Rhonda Santos (508) 799-8330
Suzanne Bond (301) 734-5175
WASHINGTON, March 1, 2010--The U.S. Department of Agriculture's Animal and Plant Health Inspection Service (APHIS) will treat 38,000 trees susceptible to the Asian longhorned beetle (ALB) with the insecticide imidacloprid in Massachusetts this spring. Control treatments will start the week of April 19, weather permitting, within portions of the city of Worcester, as well as portions of the towns of Holden, West Boylston, Boylston and Shrewsbury.
Program officials, through the use of contracted certified pesticide applicators, will treat ALB host trees by using hand-held application devices, which inject the insecticide directly into the trunk of the tree, allowing the imidacloprid to be dispersed through the tree's vascular system. The insecticide reaches any adult ALB in the area feeding on small twigs and leaves, and any larvae feeding just beneath the bark of treated host trees.
Program officials will be contacting property owners within the designated treatment areas to obtain a signed treatment release prior to the use of control treatments. Control treatments are a vital component of the area-wide eradication strategies. APHIS encourages the support of property owners to authorize the treatment of host trees. Securing treatment releases will maximum the effectiveness of control treatments.
Imidacloprid is a registered pesticide under the Federal Insecticide, Fungicide and Rodenticide Act (FIFRA). It is used in agriculture, the lawn care industry to kill lawn grubs, and in some pet treatments to kill fleas. Approved for ALB program use, the insecticide has proven to reduce beetle populations in research completed in the United States and China. It is currently used in the New York ALB eradication program and has been used as part of the ALB eradication activities in New Jersey and Illinois. Imidacloprid is applied each year for ALB eradication to a limited area in the United States. APHIS oversees treatment applications and conducts environmental monitoring as part of the ALB eradication program.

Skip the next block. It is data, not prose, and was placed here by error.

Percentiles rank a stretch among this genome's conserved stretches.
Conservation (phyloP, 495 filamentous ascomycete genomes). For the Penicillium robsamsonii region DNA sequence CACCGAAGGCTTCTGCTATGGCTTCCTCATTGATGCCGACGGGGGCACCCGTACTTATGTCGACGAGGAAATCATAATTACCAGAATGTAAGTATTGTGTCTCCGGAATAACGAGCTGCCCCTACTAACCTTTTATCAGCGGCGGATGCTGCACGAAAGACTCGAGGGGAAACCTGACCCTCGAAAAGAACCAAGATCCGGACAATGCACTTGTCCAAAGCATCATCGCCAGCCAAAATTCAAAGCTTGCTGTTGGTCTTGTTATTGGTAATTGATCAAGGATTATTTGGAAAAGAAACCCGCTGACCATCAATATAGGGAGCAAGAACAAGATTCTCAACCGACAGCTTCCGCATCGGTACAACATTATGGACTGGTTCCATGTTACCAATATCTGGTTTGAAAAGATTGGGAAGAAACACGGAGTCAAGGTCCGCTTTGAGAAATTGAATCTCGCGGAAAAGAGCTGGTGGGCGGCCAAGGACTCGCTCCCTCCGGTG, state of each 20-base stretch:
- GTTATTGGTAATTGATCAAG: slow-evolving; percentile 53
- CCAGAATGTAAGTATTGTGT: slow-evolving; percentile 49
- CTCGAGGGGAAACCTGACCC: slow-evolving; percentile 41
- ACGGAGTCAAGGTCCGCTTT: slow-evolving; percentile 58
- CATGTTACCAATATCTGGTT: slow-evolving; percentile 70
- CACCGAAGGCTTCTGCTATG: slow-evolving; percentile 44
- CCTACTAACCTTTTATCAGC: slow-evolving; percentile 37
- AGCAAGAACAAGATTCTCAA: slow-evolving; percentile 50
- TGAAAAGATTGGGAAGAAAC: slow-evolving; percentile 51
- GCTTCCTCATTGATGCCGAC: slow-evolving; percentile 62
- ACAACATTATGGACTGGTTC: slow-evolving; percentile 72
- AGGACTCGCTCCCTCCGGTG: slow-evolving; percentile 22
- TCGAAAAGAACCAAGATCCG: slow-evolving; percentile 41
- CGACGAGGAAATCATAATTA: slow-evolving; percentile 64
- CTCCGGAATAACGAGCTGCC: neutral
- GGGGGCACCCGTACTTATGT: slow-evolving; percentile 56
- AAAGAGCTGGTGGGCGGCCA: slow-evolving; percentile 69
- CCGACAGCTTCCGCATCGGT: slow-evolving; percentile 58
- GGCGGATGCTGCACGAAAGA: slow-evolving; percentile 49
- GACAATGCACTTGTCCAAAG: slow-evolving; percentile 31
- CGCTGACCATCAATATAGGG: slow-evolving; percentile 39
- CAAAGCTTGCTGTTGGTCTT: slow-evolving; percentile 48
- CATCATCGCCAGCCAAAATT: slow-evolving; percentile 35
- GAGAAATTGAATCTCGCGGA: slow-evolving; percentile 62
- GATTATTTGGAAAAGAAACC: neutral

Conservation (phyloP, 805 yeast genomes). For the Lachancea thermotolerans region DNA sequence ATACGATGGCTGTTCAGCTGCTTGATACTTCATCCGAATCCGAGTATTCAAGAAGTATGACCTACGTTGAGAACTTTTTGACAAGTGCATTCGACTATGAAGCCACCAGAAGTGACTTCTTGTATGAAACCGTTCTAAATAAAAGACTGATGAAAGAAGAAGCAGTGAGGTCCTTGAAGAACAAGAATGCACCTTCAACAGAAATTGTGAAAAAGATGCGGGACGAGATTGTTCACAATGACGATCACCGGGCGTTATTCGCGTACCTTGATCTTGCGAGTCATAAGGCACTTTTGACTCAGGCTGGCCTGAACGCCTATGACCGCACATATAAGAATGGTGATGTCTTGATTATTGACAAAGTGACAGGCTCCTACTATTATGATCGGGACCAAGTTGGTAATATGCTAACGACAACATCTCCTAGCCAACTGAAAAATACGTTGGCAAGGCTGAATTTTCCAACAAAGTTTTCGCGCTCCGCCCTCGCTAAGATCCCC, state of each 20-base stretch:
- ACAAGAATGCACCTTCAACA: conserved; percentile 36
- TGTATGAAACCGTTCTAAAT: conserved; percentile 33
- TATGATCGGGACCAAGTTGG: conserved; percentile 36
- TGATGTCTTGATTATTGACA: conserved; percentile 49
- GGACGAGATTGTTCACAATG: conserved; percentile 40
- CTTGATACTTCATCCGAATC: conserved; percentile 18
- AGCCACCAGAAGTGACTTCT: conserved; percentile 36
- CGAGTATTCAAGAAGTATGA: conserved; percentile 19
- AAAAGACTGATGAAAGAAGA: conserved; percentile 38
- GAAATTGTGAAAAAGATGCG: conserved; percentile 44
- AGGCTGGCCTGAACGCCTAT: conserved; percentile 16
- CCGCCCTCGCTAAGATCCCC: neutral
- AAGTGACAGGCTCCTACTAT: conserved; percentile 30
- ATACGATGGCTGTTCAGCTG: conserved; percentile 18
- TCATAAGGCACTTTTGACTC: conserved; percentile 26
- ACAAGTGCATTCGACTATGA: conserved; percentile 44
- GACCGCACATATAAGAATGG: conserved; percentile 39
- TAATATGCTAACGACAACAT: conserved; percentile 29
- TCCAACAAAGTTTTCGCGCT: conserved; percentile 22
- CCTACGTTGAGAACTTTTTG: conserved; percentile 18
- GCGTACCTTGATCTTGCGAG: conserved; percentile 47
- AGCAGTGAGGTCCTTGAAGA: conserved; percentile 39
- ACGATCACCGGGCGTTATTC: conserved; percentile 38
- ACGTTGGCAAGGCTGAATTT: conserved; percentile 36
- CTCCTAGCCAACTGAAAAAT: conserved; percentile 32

ALB threatens urban and suburban trees, as well as valued forest resources, and threatens such industries as maple syrup production, hardwood lumber processing, nurseries and tourism. Control treatments are part of the ALB cooperative eradication program's effort to prevent further infestation of this invasive insect and reduce populations.
APHIS and its cooperators undertake eradication by imposing quarantines, conducting visual inspections, removing infested trees and chemically treating non-infested host trees as part of an integrated eradication strategy. The goal is to eliminate ALB before it can establish itself elsewhere.
The public can assist the eradication effort by allowing program officials access to their property to evaluate susceptible trees for any signs of ALB infestation and/or to treat trees that are susceptible to ALB infestation.
For treatment maps, review the ALB Web site at /plant_health/
plant_pest_info/asian_lhb/index.shtml and select “ Quarantine and Treatment Maps” within the maps section.
For information about the beetle and program activities, please contact the Massachusetts ALB program at 1-866-702-9938. Log on to www.aphis.usda.gov or http://massnrc.org/pests/alb, or visit www.beetlebusters.info for more information about ALB, including pictures and where to report a suspected beetle.
USDA is an equal opportunity provider, employer and lender. To file a complaint of discrimination, write: USDA, Director, Office of Civil Rights, 1400 Independence Avenue, S.W., Washington, D.C. 20250-9410 or call (800) 795-3272, or (202) 720-6382 (TDD).